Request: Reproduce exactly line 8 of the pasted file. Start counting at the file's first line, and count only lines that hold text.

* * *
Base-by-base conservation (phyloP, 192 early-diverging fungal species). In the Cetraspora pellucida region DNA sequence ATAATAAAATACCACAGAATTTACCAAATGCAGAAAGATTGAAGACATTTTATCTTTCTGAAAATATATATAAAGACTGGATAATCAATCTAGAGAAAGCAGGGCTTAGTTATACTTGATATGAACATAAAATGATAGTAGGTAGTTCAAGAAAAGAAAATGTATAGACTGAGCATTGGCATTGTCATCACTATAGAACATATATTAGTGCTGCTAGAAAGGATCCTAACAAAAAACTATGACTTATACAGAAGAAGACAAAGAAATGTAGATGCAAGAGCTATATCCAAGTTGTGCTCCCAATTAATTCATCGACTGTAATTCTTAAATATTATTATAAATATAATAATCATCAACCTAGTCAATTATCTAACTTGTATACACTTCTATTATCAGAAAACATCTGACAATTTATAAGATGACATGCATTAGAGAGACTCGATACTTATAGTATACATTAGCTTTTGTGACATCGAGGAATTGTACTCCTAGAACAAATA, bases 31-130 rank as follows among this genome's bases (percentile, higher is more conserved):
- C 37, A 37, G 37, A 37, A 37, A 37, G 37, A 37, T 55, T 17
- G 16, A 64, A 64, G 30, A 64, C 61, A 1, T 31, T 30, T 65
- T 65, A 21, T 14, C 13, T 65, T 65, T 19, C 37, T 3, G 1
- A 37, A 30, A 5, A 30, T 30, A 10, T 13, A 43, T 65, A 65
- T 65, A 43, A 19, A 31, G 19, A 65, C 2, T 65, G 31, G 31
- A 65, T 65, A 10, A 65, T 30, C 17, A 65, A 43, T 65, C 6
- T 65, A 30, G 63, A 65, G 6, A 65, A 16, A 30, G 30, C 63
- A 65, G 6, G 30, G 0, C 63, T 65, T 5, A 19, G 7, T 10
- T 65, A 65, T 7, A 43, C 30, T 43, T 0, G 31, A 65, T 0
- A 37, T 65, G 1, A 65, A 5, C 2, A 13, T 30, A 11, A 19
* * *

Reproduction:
- T 65, A 30, G 63, A 65, G 6, A 65, A 16, A 30, G 30, C 63